100 years ago two English archaeologists completed their excavations of the ancient Egyptian town of Oxyrhynchus, and a new science was born: papyrology. From the town’s rubbish dumps they recovered over 500,000 papyrus fragments recording an extraordinary collection of poems, plays, private letters, tax receipts, wills and government circulars, dating from the 1st to the 6th centuries AD. New works by Sappho, sit-coms by Menander, the words of Sophocles, Euclid, Thucydides, Plato, Homer and Euripides, and some of the earliest written versions of the Christian gospels, have all come to light from the hand of Egyptian scribes writing over 1,500 years ago.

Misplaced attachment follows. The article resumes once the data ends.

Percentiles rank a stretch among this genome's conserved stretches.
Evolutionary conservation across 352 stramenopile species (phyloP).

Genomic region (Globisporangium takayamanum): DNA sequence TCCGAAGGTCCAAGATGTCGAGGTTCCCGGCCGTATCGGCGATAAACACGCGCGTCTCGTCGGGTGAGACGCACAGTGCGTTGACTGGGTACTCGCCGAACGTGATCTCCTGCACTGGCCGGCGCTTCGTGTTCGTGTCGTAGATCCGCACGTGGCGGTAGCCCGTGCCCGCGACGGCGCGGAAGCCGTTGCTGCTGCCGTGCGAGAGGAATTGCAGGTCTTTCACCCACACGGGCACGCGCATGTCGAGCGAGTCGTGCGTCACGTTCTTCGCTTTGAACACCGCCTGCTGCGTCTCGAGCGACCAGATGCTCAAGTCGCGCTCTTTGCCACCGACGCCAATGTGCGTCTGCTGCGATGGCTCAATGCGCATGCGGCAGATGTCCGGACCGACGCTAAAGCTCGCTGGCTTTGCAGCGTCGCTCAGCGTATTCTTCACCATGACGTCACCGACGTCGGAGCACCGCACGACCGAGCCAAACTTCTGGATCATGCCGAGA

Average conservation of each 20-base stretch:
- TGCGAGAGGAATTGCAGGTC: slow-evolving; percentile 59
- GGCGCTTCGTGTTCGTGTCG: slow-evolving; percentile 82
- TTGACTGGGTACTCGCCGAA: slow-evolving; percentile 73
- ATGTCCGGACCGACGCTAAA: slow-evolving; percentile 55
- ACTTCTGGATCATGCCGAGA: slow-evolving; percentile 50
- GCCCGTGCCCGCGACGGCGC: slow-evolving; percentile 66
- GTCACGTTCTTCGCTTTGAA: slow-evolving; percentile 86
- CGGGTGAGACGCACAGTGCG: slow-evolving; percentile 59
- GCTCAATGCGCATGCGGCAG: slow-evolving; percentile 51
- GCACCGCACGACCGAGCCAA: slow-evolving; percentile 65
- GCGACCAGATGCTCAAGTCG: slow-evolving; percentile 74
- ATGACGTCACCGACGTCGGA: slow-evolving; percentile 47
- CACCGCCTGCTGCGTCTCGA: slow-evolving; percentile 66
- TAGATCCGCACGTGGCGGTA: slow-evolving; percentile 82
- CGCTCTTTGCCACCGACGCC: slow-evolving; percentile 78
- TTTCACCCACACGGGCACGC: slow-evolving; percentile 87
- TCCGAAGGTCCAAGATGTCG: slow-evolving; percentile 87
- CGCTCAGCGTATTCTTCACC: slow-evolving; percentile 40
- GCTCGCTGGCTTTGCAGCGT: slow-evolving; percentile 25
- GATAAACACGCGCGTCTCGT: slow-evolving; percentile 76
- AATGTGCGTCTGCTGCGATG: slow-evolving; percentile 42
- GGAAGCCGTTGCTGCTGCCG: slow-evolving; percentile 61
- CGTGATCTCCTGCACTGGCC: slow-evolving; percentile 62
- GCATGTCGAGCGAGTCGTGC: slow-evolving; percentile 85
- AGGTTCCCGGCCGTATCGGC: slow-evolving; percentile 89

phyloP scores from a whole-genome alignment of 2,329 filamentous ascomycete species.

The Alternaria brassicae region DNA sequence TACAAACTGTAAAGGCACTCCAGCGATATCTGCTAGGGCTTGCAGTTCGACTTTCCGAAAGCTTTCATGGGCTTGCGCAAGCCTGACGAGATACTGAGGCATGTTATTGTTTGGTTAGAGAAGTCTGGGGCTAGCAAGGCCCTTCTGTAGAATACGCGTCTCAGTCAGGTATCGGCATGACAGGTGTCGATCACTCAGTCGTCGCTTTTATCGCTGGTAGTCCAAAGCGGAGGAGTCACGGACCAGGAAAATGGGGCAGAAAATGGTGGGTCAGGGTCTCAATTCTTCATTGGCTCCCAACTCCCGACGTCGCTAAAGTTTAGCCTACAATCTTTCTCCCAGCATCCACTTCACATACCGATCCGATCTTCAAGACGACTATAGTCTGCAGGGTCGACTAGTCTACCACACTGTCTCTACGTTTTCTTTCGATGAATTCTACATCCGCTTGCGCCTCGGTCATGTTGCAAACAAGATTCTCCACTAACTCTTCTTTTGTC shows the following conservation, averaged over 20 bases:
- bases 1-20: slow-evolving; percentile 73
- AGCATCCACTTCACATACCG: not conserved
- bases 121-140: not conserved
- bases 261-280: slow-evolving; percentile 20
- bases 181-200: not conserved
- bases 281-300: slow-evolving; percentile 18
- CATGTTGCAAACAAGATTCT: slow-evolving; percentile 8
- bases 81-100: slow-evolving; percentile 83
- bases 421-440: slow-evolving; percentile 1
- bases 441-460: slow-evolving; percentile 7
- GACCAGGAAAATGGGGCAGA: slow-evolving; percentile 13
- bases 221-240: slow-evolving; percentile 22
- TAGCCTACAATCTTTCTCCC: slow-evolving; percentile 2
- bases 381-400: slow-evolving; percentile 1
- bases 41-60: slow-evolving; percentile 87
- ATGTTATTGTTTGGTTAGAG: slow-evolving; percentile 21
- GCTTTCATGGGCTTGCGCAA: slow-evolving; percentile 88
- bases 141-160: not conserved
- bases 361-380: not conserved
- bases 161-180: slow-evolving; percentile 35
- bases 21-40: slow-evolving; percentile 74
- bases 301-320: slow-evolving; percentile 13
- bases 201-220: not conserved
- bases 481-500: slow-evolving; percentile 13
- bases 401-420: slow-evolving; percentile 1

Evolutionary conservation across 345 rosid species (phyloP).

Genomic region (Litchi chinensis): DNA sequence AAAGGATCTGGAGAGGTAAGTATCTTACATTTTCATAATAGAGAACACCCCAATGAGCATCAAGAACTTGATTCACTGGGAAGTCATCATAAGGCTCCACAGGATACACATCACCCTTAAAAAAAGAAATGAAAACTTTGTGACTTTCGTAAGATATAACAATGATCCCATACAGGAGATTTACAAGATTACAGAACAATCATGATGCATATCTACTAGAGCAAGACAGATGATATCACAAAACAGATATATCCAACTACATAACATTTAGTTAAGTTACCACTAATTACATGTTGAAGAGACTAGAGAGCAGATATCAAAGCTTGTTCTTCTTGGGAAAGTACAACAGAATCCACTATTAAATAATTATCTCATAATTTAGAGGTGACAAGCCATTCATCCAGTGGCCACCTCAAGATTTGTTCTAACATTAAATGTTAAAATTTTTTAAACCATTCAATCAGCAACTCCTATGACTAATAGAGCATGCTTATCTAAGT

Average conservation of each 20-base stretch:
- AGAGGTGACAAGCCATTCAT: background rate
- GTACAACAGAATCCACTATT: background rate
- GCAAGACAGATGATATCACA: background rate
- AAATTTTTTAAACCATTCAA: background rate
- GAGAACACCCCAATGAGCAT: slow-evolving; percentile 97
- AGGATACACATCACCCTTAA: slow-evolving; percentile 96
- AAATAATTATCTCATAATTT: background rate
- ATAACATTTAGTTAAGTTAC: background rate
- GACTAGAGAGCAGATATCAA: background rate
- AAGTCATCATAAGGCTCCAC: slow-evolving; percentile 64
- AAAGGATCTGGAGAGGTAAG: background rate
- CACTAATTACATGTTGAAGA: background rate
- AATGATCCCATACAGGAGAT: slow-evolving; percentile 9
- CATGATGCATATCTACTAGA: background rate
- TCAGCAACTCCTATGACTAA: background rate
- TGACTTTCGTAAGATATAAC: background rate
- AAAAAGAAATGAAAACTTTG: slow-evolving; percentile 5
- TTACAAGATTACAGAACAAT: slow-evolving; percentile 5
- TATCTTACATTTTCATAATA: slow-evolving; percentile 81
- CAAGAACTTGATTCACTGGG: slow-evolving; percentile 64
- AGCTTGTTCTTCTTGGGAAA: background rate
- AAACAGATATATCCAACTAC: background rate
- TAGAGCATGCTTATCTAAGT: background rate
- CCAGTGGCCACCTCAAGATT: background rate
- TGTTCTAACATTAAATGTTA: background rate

Dr Dirk Obbink, Fellow and Tutor from Oxford University and a career papyrologist, will be talking about the collection, which is held in the Ashmolean Museum, and his collaboration with astrophysicists on the Ancient Lives project. Now celebrating its fifth year, this innovative programme allows people from across the world to take part in the transcription of Oxyrhynchus’ priceless texts through an online portal where volunteers can match Greek letters with those they can identify on pieces of papyrus fragments.